Building Sustainability With The Right Materials

As a continuation of our series on Sustainable Home Making in the humid tropics, we are going to delve into the subject of materials. Picking up where we left off:
1. A local resource they we enjoy here in the Bay is pumice stone. Pumice (jal) mined in Tepic is used by local block makers to make ‘bloques de jal’. Very little cement is used as a binder, because pumice itself is a pozzolanic material, meaning it has a latent reactivity that extends the effectiveness of cement. As little as 3-5% cement is used in these pumicecrete blocks. Numerous production facilities exist near Sayulita, Ursulo Galvan and La Penita.
2. Integrally pigmenting white stuccos is a great way to add color to walls without supporting toxic paint industries. Conventional paints use petroleum derived binders that effectively “shrink wrap” the house in a plastic membrane. Just like hot food creates condensation on shrink wrap, condensation, salts and molds get trapped behind conventional paints, causing efflorescence, blistering and peeling. Pigmented stuccos allow for more breathability although you do see moisture patterns moving through the walls as “dark patches” before they evaporate. Our company, PHYTOSTONE, also specializes in breathable concrete-free plasters here to the north of the bay (www.phytostone.com) . If breathable plasters are not an option, eliminating stucco layers altogether is a better route to go, as in poured-in-place walls. The fewer zones for salts and molds to collect between unbreathable layers, the better.
3. Salts in mineral based building materials are fairly inevitable down here. Generally, pigmenting coatings in lighter shades makes efflorescence less visible. Additionally, light colors allow a building to reflect more light, which affects indoor comfort levels greatly.
4. Because of constant salt migration, use vapor barriers with abandon. Behind retaining walls, in conjunction with foundation work, under floors, vapor barriers are key to curtailing salts and moisture related problems. Vapor barrier can imply using pond liners or tarring building components where appropriate.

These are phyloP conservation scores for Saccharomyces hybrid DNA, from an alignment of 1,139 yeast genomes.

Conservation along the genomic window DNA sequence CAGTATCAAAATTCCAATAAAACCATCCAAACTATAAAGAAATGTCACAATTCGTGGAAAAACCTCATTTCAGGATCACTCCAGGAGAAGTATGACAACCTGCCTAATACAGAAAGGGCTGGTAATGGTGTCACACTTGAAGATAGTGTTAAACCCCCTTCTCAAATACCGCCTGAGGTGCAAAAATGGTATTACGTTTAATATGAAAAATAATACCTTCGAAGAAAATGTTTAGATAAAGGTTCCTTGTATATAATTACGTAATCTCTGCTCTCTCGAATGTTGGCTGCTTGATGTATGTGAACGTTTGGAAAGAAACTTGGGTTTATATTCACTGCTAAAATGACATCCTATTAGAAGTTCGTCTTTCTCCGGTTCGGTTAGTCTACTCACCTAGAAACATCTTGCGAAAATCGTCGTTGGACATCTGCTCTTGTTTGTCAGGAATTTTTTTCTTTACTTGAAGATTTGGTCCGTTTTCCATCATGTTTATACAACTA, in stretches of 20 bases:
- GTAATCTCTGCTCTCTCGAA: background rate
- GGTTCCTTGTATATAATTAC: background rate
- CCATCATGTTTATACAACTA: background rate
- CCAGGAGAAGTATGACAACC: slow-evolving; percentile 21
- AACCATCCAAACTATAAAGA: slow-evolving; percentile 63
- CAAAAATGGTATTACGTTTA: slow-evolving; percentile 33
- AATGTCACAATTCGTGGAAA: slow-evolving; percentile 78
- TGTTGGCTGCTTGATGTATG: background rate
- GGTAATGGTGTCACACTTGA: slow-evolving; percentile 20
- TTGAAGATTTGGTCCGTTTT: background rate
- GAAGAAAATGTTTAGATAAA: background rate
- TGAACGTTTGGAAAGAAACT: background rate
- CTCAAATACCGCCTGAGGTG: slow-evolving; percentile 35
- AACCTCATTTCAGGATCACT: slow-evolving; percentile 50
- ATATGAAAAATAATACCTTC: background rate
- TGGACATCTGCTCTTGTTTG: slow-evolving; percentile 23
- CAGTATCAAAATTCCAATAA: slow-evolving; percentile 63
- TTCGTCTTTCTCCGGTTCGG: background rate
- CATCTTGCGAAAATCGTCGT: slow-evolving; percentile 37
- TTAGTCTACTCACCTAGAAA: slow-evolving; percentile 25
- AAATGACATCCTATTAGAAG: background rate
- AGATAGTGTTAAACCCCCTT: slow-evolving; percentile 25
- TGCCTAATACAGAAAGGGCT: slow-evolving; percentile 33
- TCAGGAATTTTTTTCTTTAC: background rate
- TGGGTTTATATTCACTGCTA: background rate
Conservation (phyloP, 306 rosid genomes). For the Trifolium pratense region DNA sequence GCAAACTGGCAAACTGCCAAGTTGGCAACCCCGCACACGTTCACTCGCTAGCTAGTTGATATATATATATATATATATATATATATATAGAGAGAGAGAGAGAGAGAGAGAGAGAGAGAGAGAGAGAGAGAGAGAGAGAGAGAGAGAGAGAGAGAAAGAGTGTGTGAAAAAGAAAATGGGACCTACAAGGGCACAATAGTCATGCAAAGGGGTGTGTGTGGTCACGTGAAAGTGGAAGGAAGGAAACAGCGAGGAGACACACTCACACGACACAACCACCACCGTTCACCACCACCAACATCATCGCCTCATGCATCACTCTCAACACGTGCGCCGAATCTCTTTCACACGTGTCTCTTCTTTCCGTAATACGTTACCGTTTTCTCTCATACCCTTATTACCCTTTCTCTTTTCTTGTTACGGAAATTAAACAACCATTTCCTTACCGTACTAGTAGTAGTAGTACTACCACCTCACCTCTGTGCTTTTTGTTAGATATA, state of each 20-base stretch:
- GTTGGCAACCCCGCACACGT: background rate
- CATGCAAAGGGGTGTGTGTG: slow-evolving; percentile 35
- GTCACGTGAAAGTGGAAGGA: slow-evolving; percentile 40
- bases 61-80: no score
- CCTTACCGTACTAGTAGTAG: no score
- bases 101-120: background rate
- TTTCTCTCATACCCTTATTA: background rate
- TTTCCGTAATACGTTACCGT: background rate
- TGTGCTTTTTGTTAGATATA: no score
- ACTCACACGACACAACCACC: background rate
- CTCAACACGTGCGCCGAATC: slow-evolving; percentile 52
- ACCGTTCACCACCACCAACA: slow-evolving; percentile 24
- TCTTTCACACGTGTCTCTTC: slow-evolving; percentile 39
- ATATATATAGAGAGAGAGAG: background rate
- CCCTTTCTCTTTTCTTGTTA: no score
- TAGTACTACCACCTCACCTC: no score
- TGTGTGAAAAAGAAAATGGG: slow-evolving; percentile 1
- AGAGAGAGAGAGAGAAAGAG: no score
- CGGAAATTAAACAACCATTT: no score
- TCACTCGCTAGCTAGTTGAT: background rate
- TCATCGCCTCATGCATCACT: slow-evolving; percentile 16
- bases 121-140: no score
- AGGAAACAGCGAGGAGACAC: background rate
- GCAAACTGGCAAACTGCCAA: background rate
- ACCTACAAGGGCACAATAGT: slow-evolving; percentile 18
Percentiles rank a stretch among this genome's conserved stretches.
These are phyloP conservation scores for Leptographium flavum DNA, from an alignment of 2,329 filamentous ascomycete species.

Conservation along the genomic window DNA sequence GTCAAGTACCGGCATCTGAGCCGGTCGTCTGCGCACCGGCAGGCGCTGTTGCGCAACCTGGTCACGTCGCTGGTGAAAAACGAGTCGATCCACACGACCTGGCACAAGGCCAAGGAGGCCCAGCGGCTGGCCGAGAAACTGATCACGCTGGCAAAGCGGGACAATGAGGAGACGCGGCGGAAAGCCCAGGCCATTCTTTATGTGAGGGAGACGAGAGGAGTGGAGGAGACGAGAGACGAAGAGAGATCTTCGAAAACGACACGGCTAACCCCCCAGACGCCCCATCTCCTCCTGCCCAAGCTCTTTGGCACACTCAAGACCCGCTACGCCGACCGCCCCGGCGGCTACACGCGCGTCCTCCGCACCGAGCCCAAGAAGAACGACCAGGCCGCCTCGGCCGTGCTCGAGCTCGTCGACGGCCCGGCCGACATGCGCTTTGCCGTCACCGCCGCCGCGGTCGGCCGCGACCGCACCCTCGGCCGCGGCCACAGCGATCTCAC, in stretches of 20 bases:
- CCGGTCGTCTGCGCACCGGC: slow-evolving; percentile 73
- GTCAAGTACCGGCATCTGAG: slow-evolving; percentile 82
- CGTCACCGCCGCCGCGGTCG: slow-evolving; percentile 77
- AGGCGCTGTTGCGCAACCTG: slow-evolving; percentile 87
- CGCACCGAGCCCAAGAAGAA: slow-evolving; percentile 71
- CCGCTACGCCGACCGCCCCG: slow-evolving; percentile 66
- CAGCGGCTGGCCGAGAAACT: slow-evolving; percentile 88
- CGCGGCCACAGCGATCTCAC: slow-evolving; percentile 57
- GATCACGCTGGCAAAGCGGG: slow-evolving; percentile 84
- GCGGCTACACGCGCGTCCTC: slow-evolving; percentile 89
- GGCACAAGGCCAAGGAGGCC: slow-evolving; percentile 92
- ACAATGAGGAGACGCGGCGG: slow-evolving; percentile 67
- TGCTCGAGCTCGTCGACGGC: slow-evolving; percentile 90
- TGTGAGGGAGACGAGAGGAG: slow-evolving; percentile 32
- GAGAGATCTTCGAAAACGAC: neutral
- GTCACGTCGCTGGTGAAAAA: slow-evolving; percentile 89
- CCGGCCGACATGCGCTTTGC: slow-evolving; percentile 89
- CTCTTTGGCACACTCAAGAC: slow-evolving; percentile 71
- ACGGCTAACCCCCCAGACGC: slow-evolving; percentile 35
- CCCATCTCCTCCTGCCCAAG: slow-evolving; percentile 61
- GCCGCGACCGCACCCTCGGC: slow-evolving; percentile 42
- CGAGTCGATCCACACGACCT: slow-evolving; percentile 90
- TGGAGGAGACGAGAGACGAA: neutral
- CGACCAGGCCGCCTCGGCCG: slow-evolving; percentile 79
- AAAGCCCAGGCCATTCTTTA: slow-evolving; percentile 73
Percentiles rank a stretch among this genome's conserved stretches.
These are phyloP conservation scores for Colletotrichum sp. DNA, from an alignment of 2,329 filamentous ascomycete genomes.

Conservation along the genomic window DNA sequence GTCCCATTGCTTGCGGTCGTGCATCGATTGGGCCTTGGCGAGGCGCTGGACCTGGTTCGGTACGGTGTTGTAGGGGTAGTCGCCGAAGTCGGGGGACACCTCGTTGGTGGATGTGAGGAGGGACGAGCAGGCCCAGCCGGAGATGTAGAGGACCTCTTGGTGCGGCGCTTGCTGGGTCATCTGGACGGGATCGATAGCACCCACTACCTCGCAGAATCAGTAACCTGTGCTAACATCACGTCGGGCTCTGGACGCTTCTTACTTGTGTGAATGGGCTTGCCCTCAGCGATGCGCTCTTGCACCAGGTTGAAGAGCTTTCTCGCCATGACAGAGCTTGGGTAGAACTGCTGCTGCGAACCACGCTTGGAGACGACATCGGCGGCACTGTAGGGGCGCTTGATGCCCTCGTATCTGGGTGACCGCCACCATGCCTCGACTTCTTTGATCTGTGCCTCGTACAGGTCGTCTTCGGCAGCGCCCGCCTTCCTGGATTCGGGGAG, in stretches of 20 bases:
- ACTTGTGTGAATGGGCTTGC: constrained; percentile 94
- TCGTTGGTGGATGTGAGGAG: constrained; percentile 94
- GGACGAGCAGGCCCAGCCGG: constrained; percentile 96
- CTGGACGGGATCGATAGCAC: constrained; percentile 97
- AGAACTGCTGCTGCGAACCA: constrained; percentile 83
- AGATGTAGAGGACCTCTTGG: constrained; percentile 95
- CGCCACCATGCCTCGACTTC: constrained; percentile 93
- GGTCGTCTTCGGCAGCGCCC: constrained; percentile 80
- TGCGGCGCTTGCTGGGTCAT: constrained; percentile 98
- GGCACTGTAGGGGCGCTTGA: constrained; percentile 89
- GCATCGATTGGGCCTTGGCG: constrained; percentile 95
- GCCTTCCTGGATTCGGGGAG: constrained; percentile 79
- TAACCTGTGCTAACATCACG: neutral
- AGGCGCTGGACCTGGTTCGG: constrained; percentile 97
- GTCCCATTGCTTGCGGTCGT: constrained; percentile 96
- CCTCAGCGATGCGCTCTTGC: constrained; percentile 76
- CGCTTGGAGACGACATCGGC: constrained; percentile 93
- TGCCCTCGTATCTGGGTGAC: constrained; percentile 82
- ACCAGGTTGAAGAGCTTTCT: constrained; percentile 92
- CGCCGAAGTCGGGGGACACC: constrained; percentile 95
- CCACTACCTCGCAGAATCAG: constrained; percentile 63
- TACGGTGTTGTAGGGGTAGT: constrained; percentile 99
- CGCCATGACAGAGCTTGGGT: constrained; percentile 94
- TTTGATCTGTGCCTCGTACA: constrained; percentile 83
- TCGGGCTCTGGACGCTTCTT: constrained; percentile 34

5. Palapas can be treated with clove oil based sprays or steeped parota woodchip teas teas. The organic store, Terrenal, outside Sayulita carries non-toxic palapa treatments.
6. Feel free to write me at phytostone@gmail.com if you have an inquiry about nontoxic, 0 VOC sealants for mineral surfacing (stone, concrete, plasters, marble and granite). Breathable sealants are key to respecting the natural vapor diffusion of all materials while nevertheless blocking pores against larger salt and mold molecules as much as possible.
7. Because acetylated and silicified wood products are not readily available in Mexico, cellulostic materials like bamboo and pine must be chosen with care. Currently, borate based insecticides are the most benign and available protection against termites. If you are using exotic tropical hardwoods or parota, make sure your wood has a certificate of origin that proves it was legally harvested. Legitimate ‘maderias’ or carpenter shops will be able to show this paperwork.
8. Living in the humid tropics means that you can consider air as an insulating thermal break between your materials! Air is an excellent insulator, so creating hollow wall systems is a viable option for our climate. Pink insulation and foam can’t beat the eco-credentials of air.
9. Did you know Rotoplast is making biodigestors these days, for more sustainable waste handling? See https://rotoplas.com.mx/catalogo/biodigestor-autolimpiable/
10. Always choose your materials with the 7th generation in mind. Acrylics, polystyrene and other artificial building materials should be foregone for biodegradable options based on plants, earth and minerals. High temperature kilning, like that of ceramics, is environmentally preferable to adding toxic or non-biodegradable ingredients, where performance is required.
Join us next article, as we continue our discussion on Construction Logistics and Best Practices for your tropical garden!

Emily Majewski
Emily Majewski is Co-Founder of PHYTOSTONE, a small firm based in Nayarit dedicated to creating advanced natural materials for home and garden.

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